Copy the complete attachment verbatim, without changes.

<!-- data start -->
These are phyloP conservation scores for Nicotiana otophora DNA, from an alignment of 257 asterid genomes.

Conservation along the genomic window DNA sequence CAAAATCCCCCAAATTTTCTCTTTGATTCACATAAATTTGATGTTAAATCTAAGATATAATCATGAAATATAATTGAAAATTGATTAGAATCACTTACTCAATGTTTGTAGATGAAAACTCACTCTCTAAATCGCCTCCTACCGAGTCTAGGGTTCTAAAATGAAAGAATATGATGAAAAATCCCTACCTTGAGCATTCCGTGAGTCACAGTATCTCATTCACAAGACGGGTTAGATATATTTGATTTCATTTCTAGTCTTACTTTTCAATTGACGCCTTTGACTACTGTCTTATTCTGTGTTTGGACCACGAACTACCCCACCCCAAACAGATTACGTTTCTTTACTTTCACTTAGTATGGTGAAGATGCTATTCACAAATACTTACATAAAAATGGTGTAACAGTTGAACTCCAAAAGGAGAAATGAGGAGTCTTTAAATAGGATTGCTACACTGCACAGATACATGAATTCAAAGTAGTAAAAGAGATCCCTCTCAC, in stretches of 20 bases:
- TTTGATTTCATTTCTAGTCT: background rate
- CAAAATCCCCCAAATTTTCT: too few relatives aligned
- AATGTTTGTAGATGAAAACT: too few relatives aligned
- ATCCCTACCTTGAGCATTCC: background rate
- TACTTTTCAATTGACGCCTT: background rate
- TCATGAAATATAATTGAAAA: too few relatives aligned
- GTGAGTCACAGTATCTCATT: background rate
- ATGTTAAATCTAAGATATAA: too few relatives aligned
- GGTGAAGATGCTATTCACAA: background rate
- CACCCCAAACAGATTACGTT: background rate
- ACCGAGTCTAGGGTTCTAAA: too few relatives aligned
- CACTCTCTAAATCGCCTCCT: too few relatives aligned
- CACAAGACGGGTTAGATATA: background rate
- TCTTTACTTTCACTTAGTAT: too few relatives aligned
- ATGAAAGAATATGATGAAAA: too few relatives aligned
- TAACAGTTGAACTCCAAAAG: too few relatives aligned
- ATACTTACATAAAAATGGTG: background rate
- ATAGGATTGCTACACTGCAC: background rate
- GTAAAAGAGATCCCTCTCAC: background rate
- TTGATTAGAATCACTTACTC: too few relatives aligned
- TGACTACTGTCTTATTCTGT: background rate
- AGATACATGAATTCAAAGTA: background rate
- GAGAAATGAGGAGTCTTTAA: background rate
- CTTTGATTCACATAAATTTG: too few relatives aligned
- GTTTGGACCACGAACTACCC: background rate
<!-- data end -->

These are phyloP conservation scores for Nicotiana otophora DNA, from an alignment of 257 asterid genomes.

Conservation along the genomic window DNA sequence CAAAATCCCCCAAATTTTCTCTTTGATTCACATAAATTTGATGTTAAATCTAAGATATAATCATGAAATATAATTGAAAATTGATTAGAATCACTTACTCAATGTTTGTAGATGAAAACTCACTCTCTAAATCGCCTCCTACCGAGTCTAGGGTTCTAAAATGAAAGAATATGATGAAAAATCCCTACCTTGAGCATTCCGTGAGTCACAGTATCTCATTCACAAGACGGGTTAGATATATTTGATTTCATTTCTAGTCTTACTTTTCAATTGACGCCTTTGACTACTGTCTTATTCTGTGTTTGGACCACGAACTACCCCACCCCAAACAGATTACGTTTCTTTACTTTCACTTAGTATGGTGAAGATGCTATTCACAAATACTTACATAAAAATGGTGTAACAGTTGAACTCCAAAAGGAGAAATGAGGAGTCTTTAAATAGGATTGCTACACTGCACAGATACATGAATTCAAAGTAGTAAAAGAGATCCCTCTCAC, in stretches of 20 bases:
- TTTGATTTCATTTCTAGTCT: background rate
- CAAAATCCCCCAAATTTTCT: too few relatives aligned
- AATGTTTGTAGATGAAAACT: too few relatives aligned
- ATCCCTACCTTGAGCATTCC: background rate
- TACTTTTCAATTGACGCCTT: background rate
- TCATGAAATATAATTGAAAA: too few relatives aligned
- GTGAGTCACAGTATCTCATT: background rate
- ATGTTAAATCTAAGATATAA: too few relatives aligned
- GGTGAAGATGCTATTCACAA: background rate
- CACCCCAAACAGATTACGTT: background rate
- ACCGAGTCTAGGGTTCTAAA: too few relatives aligned
- CACTCTCTAAATCGCCTCCT: too few relatives aligned
- CACAAGACGGGTTAGATATA: background rate
- TCTTTACTTTCACTTAGTAT: too few relatives aligned
- ATGAAAGAATATGATGAAAA: too few relatives aligned
- TAACAGTTGAACTCCAAAAG: too few relatives aligned
- ATACTTACATAAAAATGGTG: background rate
- ATAGGATTGCTACACTGCAC: background rate
- GTAAAAGAGATCCCTCTCAC: background rate
- TTGATTAGAATCACTTACTC: too few relatives aligned
- TGACTACTGTCTTATTCTGT: background rate
- AGATACATGAATTCAAAGTA: background rate
- GAGAAATGAGGAGTCTTTAA: background rate
- CTTTGATTCACATAAATTTG: too few relatives aligned
- GTTTGGACCACGAACTACCC: background rate